Reviewed by Y. Ralph Chu, MD
Bloomington, MN—After noticing a decrease in patients seeking an enhancement after implantation of the accommodating IOL (Crystalens AO, Bausch + Lomb), it occurred to Y. Ralph Chu, MD, that the trend coincided with his shift to performing femtosecond laser-assisted cataract surgery.
Results of a retrospective study comparing cohorts of patients operated on with a conventional manual approach versus using a femtosecond laser (Victus, Bausch + Lomb) confirmed his impression by showing that the LASIK enhancement rate among his accommodating IOL patients fell by almost half, from 11.5% to 5.8%.
In addition, the femtosecond laser group had better refractive and visual acuity outcomes, said Dr. Chu, founder and medical director, Chu Vision Institute, Bloomington, MN.
“Other surgeons I have talked to seem to be noticing similar trends, but those are anecdotal observations and mine is a first retrospective look at my data,” he said, adding that further study with more rigorous analyses is needed.
If the findings can be confirmed, they have clinical importance considering that these premium IOL patients have high expectations for excellent outcomes and a need for LASIK enhancements not only diminishes their satisfaction, but also costs surgeons time and money, he noted.
Courtesy of Y. Ralph Chu, MDComparing enhancement rates
Dr. Chu compared enhancement rates by identifying 130 eyes with the accommodating IOL before and after he switched to the femtosecond laser procedure. Regardless of the technique, he was targeting a 5.5-mm capsulotomy.
At 3 months after surgery, mean MRSE was -0.95 D for the manual surgery cohort and -0.68 D for the eyes that underwent laser cataract surgery. The proportion of eyes in the two groups with an achieved MRSE within 0.5 D of target was 52.4% and 76.8%, respectively, and their mean distance uncorrected visual acuity was 20/40 and 20/30, respectively.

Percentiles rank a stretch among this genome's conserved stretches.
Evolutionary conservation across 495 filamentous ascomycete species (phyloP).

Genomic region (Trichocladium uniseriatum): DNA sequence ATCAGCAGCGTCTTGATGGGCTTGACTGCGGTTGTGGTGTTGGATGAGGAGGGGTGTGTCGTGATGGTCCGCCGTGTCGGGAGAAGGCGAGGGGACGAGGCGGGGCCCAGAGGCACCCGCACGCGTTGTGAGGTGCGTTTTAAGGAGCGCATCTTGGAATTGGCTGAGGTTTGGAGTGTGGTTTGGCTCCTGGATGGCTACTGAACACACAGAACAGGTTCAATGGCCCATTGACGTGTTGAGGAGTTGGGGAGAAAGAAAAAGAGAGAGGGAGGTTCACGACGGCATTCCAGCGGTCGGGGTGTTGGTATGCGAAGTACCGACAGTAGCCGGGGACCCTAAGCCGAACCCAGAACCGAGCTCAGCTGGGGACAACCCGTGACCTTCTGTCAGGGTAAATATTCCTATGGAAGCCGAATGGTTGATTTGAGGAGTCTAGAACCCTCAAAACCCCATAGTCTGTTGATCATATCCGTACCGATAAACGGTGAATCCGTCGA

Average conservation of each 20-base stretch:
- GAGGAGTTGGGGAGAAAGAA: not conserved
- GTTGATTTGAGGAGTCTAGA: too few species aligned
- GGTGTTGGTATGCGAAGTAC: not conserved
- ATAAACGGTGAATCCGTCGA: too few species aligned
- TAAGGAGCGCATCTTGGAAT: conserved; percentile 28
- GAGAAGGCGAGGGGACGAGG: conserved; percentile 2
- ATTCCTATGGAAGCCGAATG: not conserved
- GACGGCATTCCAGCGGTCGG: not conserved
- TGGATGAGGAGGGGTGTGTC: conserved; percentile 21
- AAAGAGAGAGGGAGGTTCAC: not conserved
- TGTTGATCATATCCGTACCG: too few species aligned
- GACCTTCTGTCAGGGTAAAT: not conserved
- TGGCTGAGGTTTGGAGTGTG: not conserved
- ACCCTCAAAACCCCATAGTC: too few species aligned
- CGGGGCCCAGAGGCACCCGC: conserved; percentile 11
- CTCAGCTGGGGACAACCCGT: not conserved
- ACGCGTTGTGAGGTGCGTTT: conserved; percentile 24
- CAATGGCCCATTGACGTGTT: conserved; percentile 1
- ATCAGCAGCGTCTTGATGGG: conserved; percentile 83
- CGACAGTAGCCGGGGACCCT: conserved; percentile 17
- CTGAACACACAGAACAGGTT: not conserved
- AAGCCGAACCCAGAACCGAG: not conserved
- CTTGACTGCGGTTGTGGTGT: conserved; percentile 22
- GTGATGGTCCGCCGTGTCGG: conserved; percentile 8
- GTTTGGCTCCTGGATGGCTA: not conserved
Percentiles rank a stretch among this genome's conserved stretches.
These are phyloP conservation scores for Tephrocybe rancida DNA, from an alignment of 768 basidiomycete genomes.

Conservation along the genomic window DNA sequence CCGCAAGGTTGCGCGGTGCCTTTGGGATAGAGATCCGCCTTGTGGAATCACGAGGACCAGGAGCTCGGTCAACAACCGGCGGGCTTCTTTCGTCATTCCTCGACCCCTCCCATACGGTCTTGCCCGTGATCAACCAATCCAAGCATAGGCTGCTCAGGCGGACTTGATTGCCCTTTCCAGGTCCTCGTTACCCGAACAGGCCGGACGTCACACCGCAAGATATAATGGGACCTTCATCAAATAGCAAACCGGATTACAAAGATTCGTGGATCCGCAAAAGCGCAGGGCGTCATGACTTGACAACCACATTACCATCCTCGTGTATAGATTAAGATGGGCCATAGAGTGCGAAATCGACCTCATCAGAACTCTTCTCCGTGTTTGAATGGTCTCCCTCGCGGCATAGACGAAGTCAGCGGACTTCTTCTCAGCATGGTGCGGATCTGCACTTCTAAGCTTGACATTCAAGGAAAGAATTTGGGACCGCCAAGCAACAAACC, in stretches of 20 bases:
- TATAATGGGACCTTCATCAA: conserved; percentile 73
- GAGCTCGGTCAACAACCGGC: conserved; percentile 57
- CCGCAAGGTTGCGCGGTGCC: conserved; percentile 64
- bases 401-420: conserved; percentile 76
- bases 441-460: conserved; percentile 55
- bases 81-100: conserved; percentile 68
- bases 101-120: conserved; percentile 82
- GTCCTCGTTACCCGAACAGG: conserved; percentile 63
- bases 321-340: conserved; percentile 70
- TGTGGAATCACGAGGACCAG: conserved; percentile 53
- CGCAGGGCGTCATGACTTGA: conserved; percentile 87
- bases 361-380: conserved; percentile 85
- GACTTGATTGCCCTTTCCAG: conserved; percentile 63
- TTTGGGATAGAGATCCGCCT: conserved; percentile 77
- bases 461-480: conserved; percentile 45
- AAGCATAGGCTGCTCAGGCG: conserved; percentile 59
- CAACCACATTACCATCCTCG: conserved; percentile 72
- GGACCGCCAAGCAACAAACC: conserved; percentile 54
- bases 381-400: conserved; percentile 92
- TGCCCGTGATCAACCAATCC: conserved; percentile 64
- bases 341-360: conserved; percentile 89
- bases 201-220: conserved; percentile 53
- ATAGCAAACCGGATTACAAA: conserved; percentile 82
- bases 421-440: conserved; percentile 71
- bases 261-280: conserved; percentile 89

Dr. Chu said the explanation for why the outcomes in this group of patients improved after he switched to femtosecond-laser assisted cataract surgery cannot be known for sure. He postulated, however, that it is the result of improved precision when using the laser for capsulotomy.
“The ability to more consistently create a perfectly circular, perfectly centered, and precisely sized capsulotomy assures anterior capsule rim-IOL overlap, has been shown to reduce IOL decentration and tilt, and may result in greater predictability of effective lens position,” he said.
Because of the accommodating IOL’s flexible platform, its refractive outcomes are probably particularly sensitive to minor variations in capsulotomy accuracy, Dr. Chu noted.
On that basis, he questioned whether such dramatic between-group differences would be observed if similar analyses were conducted for eyes with IOLs having conventional single- or three-piece designs.
Regardless of the type of IOL used, Dr. Chu suggested that a femtosecond laser-based procedure offers other potential benefits.
“Corneal and astigmatic incisions created with the laser are more consistently precise than those created manually, and so use of the laser may minimize incision leakage and enable more reliable calculations of surgically-induced astigmatism,” he said.
In addition, use of the laser to pretreat the lens reduces ultrasound energy usage along with the need for intraoperative lens manipulation, he said, which lessens stress on the capsule and zonules. These benefits can result in reduced postoperative inflammation and corneal edema.
Y. Ralph Chu, MD
Dr. Chu is a consultant to Bausch + Lomb.